by Helen M. Johnson | 1931 | 742,503 words
This page describes Story of Kalyanamala which is the third part of chapter V of the English translation of the Jain Ramayana, contained within the “Trishashti Shalaka Purusha Caritra”: a massive Jain narrative relgious text composed by Hemacandra in the 12th century. This Jain Ramayana contains the biographies of Rama, Lakshmana, Ravana, Naminatha, Harishena-cakravartin and Jaya-cakravartin: all included in the list of 63 illustrious beings or worthy persons.
Rāma passed the night there with Sītā and Lakṣmaṇa and started at dawn. In course of time he came to a place where there was no water. While Sītā, who was thirsty, rested under a tree, at Rāma’s command Saumitri went to get water. As he went, he saw a pool adorned with many lotuses, giving delight at a distance like a dear companion. Then the king of Kūbarapura, King Kalyāṇamāla, came there and saw Lakṣmaṇa. At once he was pierced by Kāma’s arrows whose nature is to pierce and, bowing to Lakṣmaṇa, said, “Be my guest for dinner.” Observing the agitation of love and bodily characteristics, Lakṣmaṇa thought, “She is a woman, but dressed as a man for some reason.” With these reflections, Saumitri said, “My lord and his wife are in a place not far from here. I can not eat without him.” He had Raghūdvaha and Sītā conducted to that place by distinguished men with good manners and gentle speech who had invited them. He, noble-minded, bowed to Rāmabhadra and Maithilī and had a tent set up at once for their use.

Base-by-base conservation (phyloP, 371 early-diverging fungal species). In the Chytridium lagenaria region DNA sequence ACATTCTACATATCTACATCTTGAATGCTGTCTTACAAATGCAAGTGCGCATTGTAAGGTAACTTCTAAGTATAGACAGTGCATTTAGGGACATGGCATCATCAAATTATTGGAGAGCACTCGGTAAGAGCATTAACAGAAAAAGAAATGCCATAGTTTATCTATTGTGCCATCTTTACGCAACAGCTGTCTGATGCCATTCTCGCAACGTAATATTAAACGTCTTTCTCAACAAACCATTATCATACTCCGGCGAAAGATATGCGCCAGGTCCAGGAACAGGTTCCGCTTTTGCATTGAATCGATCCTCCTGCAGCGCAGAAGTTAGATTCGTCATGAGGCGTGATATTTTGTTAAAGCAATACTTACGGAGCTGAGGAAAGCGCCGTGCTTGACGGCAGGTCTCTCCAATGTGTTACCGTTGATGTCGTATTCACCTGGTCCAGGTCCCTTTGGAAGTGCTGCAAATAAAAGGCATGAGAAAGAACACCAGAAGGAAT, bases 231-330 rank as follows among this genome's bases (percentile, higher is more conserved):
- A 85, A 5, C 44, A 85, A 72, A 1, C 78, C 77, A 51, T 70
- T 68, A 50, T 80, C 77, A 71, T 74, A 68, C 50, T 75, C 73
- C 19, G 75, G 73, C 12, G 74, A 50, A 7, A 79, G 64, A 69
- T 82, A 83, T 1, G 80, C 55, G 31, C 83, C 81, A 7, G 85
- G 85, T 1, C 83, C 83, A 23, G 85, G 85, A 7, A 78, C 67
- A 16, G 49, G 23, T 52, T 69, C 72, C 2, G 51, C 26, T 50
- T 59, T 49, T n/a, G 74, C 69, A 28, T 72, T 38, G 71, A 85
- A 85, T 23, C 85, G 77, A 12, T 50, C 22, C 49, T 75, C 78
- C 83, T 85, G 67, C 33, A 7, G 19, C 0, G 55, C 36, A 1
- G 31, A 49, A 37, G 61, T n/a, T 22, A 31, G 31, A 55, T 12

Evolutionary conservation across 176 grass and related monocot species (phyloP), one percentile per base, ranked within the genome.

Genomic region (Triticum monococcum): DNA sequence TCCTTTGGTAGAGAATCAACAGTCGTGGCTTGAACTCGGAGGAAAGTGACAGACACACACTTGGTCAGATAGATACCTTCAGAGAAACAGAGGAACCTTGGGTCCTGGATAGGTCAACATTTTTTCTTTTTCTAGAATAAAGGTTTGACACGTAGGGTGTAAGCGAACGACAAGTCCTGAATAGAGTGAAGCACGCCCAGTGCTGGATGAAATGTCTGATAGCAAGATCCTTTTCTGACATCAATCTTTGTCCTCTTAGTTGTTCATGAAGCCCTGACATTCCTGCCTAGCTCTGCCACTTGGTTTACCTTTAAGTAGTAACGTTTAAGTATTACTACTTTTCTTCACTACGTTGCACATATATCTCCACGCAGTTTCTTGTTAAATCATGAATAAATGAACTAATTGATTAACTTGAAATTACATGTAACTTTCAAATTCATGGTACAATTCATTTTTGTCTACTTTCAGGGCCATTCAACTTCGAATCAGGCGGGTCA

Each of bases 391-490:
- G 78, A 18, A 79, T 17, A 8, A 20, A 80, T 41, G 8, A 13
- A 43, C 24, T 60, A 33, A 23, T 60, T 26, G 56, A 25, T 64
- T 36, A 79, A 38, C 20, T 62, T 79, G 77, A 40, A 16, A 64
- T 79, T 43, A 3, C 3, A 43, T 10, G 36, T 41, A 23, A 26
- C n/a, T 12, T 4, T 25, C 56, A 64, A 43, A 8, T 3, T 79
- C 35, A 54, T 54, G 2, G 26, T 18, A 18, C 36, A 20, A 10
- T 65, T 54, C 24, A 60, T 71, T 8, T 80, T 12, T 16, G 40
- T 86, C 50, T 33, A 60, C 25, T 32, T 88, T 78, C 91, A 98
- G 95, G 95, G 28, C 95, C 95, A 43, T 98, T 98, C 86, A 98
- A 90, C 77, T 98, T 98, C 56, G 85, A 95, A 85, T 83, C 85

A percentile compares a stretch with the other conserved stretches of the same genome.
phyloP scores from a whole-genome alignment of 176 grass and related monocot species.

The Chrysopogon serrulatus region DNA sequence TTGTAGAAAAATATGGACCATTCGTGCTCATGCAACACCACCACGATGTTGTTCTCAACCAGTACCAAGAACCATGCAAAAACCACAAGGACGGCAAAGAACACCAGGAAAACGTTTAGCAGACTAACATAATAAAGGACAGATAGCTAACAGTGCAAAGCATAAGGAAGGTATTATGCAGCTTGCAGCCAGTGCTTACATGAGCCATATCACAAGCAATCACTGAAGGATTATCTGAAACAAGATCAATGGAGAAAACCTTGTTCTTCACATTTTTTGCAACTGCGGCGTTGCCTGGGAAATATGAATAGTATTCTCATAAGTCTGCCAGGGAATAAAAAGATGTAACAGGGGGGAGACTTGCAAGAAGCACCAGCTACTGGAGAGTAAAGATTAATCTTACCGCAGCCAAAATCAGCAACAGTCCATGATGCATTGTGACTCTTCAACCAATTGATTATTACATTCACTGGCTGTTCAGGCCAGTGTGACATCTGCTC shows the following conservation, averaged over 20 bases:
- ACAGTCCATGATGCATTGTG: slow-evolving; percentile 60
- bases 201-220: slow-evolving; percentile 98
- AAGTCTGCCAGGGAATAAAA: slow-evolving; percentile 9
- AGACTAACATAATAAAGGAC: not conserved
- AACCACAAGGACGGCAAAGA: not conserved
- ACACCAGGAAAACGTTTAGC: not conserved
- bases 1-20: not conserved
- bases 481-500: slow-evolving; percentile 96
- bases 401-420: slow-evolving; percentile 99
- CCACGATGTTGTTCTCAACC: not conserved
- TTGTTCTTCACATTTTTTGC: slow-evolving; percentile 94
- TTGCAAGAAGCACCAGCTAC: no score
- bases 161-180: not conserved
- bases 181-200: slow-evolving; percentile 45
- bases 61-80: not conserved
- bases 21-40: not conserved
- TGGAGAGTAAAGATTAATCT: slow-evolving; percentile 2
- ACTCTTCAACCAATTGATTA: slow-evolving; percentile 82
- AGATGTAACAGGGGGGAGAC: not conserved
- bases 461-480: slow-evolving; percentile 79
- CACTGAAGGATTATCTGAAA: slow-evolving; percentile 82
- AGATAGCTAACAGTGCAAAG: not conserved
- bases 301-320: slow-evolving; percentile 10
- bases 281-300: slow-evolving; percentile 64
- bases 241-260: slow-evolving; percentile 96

He approached Rāma there after he had bathed and eaten, accompanied by one minister, having a woman’s appearance, and without attendants. Rāghava said to her whose face was bowed from embarrassment, “Wby do you conceal that you are a woman by men’s clothes, sir?”
Then the lord of Kūbara said: “In the city Kūbara there is a king, Vālikhilya, whose wife was named Pṛthvī. She became pregnant. One day Vālikhilya was taken away by Mleccha soldiers who had come for an attack and had captured him. Afterwards Queen Pṛthvī bore me, a daughter, and the minister Subuddhi proclaimed, ‘A son was born.’ The lord, Siṃhodara, when he was informed of the birth of a son, said, ‘Let the boy be king there until the return of Vālikhilya.’ I grew up gradually, wearing men’s clothes from the beginning, unnoticed by others except my mother and ministers. Known by the name of Kalyāṇamāla, I exercise sovereignty from suitable advice of ministers. There can be truth even in pretense. I have sent a great deal of money to the Mlecchas for my father’s release; they take the money but do not release my father. Be gracious. Release my father from them now, just as King Vajrakarṇa was formerly released from Siṃhodara.” Rāma said, “Continue wearing men’s clothes and ruling your kingdom until we have gone and freed your father from the Mlecchas.” The woman, wearing men’s clothes, said, “That is a great favor,” and the minister Subuddhi, “Let Lakṣmaṇa be her husband.” Rāghava said, “At our father’s command, we are going to a foreign country. When we have returned, Lakṣmaṇa will marry her.” They agreed to this and Kākutstha stayed there for three days.
In the last part of the night while people slept, he departed with Sītā and Lakṣmaṇa. When she did not see Jānakī, Rāma, and Lakṣmaṇa at daybreak, she, downcast, went to her own city and ruled the kingdom as usual.